Objective: To assess the evidence for the safety and efficacy of invasive procedures for reducing chronic pain and improving function and health-related quality of life compared with sham (placebo) procedures.
Design: Systematic review with meta-analysis.
Methods: Studies were identified by searching multiple electronic databases, examining reference lists, and communicating with experts. Randomized controlled trials comparing invasive procedures with identical but otherwise sham procedures for chronic pain conditions were selected. Three authors independently extracted and described study characteristics and assessed Cochrane risk of bias. Two subsets of data on back and knee pain, respectively, were pooled using random-effects meta-analysis. Overall quality of the literature was assessed through Grading of Recommendations, Assessment, Development, and Evaluation.
Results: Twenty-five trials (2,000 participants) were included in the review assessing the effect of invasive procedures over sham. Conditions included low back (N = 7 trials), arthritis (4), angina (4), abdominal pain (3), endometriosis (3), biliary colic (2), and migraine (2). Thirteen trials (52%) reported an adequate concealment of allocation. Fourteen studies (56%) reported on adverse events. Of these, the risk of any adverse event was significantly higher for invasive procedures (12%) than sham procedures (4%; risk difference = 0.05, 95% confidence interval [CI] = 0.01 to 0.09, P = 0.01, I2 = 65%). In the two meta-analysis subsets, the standardized mean difference for reduction of low back pain in seven studies (N = 445) was 0.18 (95% CI = -0.14 to 0.51, P = 0.26, I2 = 62%), and for knee pain in three studies (N = 496) it was 0.04 (95% CI = -0.11 to 0.19, P = 0.63, I2 = 36%). The relative contribution of within-group improvement in sham treatments accounted for 87% of the effect compared with active treatment across all conditions.
Conclusions: There is little evidence for the specific efficacy beyond sham for invasive procedures in chronic pain. A moderate amount of evidence does not support the use of invasive procedures as compared with sham procedures for patients with chronic back or knee pain. Given their high cost and safety concerns, more rigorous studies are required before invasive procedures are routinely used for patients with chronic pain.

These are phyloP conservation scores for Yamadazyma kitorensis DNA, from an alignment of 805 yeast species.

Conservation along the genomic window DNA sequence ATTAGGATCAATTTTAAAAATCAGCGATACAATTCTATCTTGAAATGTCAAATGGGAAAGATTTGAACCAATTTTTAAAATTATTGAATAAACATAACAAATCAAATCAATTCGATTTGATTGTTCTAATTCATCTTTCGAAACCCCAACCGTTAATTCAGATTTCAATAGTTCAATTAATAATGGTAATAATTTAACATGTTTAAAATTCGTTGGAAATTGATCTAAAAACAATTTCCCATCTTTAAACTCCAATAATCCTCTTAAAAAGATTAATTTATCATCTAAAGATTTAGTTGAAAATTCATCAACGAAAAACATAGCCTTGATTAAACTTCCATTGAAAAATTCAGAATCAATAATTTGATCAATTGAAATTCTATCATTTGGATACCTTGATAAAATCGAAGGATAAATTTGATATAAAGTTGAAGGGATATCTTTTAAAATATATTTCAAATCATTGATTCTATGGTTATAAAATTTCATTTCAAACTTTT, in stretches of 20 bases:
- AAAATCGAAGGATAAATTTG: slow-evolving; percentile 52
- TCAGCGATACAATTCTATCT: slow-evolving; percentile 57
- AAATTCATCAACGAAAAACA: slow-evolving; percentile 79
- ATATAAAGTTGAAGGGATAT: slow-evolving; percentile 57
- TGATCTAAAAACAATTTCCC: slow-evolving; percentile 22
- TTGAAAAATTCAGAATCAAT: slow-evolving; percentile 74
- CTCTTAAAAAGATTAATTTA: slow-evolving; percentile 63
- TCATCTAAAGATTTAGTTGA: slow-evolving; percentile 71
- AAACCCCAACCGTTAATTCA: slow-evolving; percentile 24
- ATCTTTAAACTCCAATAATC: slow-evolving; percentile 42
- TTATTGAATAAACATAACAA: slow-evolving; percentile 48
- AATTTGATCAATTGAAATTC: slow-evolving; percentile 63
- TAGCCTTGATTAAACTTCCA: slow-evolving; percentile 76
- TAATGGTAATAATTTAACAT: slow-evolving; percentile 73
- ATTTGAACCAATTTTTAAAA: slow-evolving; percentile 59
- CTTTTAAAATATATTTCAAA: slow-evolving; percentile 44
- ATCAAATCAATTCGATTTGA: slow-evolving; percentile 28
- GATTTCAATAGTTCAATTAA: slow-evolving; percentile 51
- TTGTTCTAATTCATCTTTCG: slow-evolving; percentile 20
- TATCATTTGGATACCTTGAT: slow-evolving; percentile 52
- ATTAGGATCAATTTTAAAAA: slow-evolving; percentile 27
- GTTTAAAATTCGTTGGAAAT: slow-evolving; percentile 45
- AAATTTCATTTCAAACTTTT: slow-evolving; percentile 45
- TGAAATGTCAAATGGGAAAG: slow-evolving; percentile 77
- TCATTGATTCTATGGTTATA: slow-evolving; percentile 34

In the USA, doctors in the specialty of neurology would refer patients with chronic low-back pain to a specialist in either the fields of pain medicine or physical medicine and rehabilitation. Most of these patients are seen by a neurologist only once or twice, often with electromyography.
This analysis reviewed numerous different invasive procedures for numerous diagnoses. So, for any given pain condition, the number of patients studied was very small. Not unexpectedly, there is little to no robust data to support using several invasive interventions to treat chronic pain conditions.
Because the interventions are quite different, it is unclear what is to be learnt from a meta-analysis of studies of vastly different interventions.
Tradition is ancient error.
A well written and timely article. Most clinicians are unaware of the lack of evidence regarding invasive procedures for patients who are disabled by pain, or who are inappropriately treated with opiates. I enjoyed reading this article and will inform my colleagues.
I thought the premise of the article was interesting. Chronic pain is a heterogeneous entity caused by many different pathologies, so it is unlikely the question posed in the article could be answered with any level of confidence.
As practitioners who deal with arthritic conditions, this information is useful to educate and inform my patients. A caveat is whether there are small subsets of patients in whom these procedures might offer benefit.
This meta-analysis (MA) found little support for invasive procedures for pain. The MA was very well described by the authors who acknowledge the limitations including that there were few studies on any one condition and the difficulty with conducting sham trials.